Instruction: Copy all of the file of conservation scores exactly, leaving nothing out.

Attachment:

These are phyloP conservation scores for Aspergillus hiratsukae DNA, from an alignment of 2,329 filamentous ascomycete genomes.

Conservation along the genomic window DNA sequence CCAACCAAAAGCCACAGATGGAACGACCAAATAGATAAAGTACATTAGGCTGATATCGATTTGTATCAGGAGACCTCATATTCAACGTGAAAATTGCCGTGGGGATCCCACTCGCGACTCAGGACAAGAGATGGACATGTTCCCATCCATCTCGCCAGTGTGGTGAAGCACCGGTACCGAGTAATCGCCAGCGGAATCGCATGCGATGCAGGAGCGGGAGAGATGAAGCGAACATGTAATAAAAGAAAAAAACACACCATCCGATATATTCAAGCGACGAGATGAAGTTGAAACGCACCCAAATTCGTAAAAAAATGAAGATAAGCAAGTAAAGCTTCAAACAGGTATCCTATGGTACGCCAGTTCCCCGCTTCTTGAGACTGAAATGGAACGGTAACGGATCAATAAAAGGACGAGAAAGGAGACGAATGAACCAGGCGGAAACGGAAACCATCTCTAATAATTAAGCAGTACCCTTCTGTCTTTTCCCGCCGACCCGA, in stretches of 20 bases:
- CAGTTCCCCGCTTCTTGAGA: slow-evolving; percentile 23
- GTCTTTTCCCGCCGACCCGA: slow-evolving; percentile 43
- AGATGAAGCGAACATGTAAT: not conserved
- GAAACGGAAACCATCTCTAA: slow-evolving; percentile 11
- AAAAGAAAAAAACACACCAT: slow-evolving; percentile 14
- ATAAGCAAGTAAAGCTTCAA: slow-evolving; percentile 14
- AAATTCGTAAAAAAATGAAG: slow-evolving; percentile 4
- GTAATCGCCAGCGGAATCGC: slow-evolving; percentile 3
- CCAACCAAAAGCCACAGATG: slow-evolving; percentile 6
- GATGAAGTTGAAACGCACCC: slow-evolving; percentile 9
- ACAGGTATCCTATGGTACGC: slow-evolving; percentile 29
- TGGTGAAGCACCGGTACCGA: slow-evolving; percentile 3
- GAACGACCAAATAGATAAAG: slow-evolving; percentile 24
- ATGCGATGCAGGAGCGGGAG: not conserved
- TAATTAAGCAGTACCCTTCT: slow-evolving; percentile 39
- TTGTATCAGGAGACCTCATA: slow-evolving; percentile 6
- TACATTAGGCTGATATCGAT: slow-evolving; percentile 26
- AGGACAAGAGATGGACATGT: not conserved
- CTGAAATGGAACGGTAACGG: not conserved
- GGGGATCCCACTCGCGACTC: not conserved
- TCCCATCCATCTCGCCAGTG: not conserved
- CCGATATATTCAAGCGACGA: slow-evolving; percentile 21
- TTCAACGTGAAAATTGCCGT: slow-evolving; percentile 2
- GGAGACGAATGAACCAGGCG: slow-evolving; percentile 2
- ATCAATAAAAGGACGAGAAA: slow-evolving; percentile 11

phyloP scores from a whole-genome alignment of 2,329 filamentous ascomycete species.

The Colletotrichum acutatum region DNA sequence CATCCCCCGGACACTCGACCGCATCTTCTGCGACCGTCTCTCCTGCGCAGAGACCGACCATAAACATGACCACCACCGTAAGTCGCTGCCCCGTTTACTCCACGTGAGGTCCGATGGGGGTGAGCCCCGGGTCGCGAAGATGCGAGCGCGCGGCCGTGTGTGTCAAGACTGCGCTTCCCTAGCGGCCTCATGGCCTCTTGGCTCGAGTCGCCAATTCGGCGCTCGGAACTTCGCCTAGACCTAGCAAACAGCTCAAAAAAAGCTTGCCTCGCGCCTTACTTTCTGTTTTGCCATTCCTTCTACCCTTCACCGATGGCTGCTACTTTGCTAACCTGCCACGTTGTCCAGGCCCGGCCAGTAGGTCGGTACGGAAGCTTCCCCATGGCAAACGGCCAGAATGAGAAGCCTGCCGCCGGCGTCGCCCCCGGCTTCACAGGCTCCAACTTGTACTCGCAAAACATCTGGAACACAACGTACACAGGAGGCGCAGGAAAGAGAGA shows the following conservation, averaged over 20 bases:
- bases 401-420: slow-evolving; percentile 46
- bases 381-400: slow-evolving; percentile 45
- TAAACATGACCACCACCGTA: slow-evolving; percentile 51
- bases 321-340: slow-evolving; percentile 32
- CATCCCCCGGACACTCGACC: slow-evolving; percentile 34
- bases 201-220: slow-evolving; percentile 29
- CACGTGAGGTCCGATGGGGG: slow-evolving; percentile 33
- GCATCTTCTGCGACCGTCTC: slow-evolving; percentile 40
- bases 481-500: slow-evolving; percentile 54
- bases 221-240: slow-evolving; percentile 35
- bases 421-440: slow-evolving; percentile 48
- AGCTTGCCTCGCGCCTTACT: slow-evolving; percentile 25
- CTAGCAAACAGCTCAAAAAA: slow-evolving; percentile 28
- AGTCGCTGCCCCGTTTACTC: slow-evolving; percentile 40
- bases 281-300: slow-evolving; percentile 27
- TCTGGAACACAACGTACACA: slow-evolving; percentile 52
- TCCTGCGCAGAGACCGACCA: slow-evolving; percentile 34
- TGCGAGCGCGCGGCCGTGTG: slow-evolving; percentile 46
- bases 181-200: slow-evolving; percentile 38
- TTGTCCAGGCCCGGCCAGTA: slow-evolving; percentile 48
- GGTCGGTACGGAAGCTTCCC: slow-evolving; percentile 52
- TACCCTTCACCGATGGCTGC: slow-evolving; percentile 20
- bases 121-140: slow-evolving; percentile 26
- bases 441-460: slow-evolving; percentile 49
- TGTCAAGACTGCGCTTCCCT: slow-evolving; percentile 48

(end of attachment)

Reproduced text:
These are phyloP conservation scores for Aspergillus hiratsukae DNA, from an alignment of 2,329 filamentous ascomycete genomes.

Conservation along the genomic window DNA sequence CCAACCAAAAGCCACAGATGGAACGACCAAATAGATAAAGTACATTAGGCTGATATCGATTTGTATCAGGAGACCTCATATTCAACGTGAAAATTGCCGTGGGGATCCCACTCGCGACTCAGGACAAGAGATGGACATGTTCCCATCCATCTCGCCAGTGTGGTGAAGCACCGGTACCGAGTAATCGCCAGCGGAATCGCATGCGATGCAGGAGCGGGAGAGATGAAGCGAACATGTAATAAAAGAAAAAAACACACCATCCGATATATTCAAGCGACGAGATGAAGTTGAAACGCACCCAAATTCGTAAAAAAATGAAGATAAGCAAGTAAAGCTTCAAACAGGTATCCTATGGTACGCCAGTTCCCCGCTTCTTGAGACTGAAATGGAACGGTAACGGATCAATAAAAGGACGAGAAAGGAGACGAATGAACCAGGCGGAAACGGAAACCATCTCTAATAATTAAGCAGTACCCTTCTGTCTTTTCCCGCCGACCCGA, in stretches of 20 bases:
- CAGTTCCCCGCTTCTTGAGA: slow-evolving; percentile 23
- GTCTTTTCCCGCCGACCCGA: slow-evolving; percentile 43
- AGATGAAGCGAACATGTAAT: not conserved
- GAAACGGAAACCATCTCTAA: slow-evolving; percentile 11
- AAAAGAAAAAAACACACCAT: slow-evolving; percentile 14
- ATAAGCAAGTAAAGCTTCAA: slow-evolving; percentile 14
- AAATTCGTAAAAAAATGAAG: slow-evolving; percentile 4
- GTAATCGCCAGCGGAATCGC: slow-evolving; percentile 3
- CCAACCAAAAGCCACAGATG: slow-evolving; percentile 6
- GATGAAGTTGAAACGCACCC: slow-evolving; percentile 9
- ACAGGTATCCTATGGTACGC: slow-evolving; percentile 29
- TGGTGAAGCACCGGTACCGA: slow-evolving; percentile 3
- GAACGACCAAATAGATAAAG: slow-evolving; percentile 24
- ATGCGATGCAGGAGCGGGAG: not conserved
- TAATTAAGCAGTACCCTTCT: slow-evolving; percentile 39
- TTGTATCAGGAGACCTCATA: slow-evolving; percentile 6
- TACATTAGGCTGATATCGAT: slow-evolving; percentile 26
- AGGACAAGAGATGGACATGT: not conserved
- CTGAAATGGAACGGTAACGG: not conserved
- GGGGATCCCACTCGCGACTC: not conserved
- TCCCATCCATCTCGCCAGTG: not conserved
- CCGATATATTCAAGCGACGA: slow-evolving; percentile 21
- TTCAACGTGAAAATTGCCGT: slow-evolving; percentile 2
- GGAGACGAATGAACCAGGCG: slow-evolving; percentile 2
- ATCAATAAAAGGACGAGAAA: slow-evolving; percentile 11

phyloP scores from a whole-genome alignment of 2,329 filamentous ascomycete species.

The Colletotrichum acutatum region DNA sequence CATCCCCCGGACACTCGACCGCATCTTCTGCGACCGTCTCTCCTGCGCAGAGACCGACCATAAACATGACCACCACCGTAAGTCGCTGCCCCGTTTACTCCACGTGAGGTCCGATGGGGGTGAGCCCCGGGTCGCGAAGATGCGAGCGCGCGGCCGTGTGTGTCAAGACTGCGCTTCCCTAGCGGCCTCATGGCCTCTTGGCTCGAGTCGCCAATTCGGCGCTCGGAACTTCGCCTAGACCTAGCAAACAGCTCAAAAAAAGCTTGCCTCGCGCCTTACTTTCTGTTTTGCCATTCCTTCTACCCTTCACCGATGGCTGCTACTTTGCTAACCTGCCACGTTGTCCAGGCCCGGCCAGTAGGTCGGTACGGAAGCTTCCCCATGGCAAACGGCCAGAATGAGAAGCCTGCCGCCGGCGTCGCCCCCGGCTTCACAGGCTCCAACTTGTACTCGCAAAACATCTGGAACACAACGTACACAGGAGGCGCAGGAAAGAGAGA shows the following conservation, averaged over 20 bases:
- bases 401-420: slow-evolving; percentile 46
- bases 381-400: slow-evolving; percentile 45
- TAAACATGACCACCACCGTA: slow-evolving; percentile 51
- bases 321-340: slow-evolving; percentile 32
- CATCCCCCGGACACTCGACC: slow-evolving; percentile 34
- bases 201-220: slow-evolving; percentile 29
- CACGTGAGGTCCGATGGGGG: slow-evolving; percentile 33
- GCATCTTCTGCGACCGTCTC: slow-evolving; percentile 40
- bases 481-500: slow-evolving; percentile 54
- bases 221-240: slow-evolving; percentile 35
- bases 421-440: slow-evolving; percentile 48
- AGCTTGCCTCGCGCCTTACT: slow-evolving; percentile 25
- CTAGCAAACAGCTCAAAAAA: slow-evolving; percentile 28
- AGTCGCTGCCCCGTTTACTC: slow-evolving; percentile 40
- bases 281-300: slow-evolving; percentile 27
- TCTGGAACACAACGTACACA: slow-evolving; percentile 52
- TCCTGCGCAGAGACCGACCA: slow-evolving; percentile 34
- TGCGAGCGCGCGGCCGTGTG: slow-evolving; percentile 46
- bases 181-200: slow-evolving; percentile 38
- TTGTCCAGGCCCGGCCAGTA: slow-evolving; percentile 48
- GGTCGGTACGGAAGCTTCCC: slow-evolving; percentile 52
- TACCCTTCACCGATGGCTGC: slow-evolving; percentile 20
- bases 121-140: slow-evolving; percentile 26
- bases 441-460: slow-evolving; percentile 49
- TGTCAAGACTGCGCTTCCCT: slow-evolving; percentile 48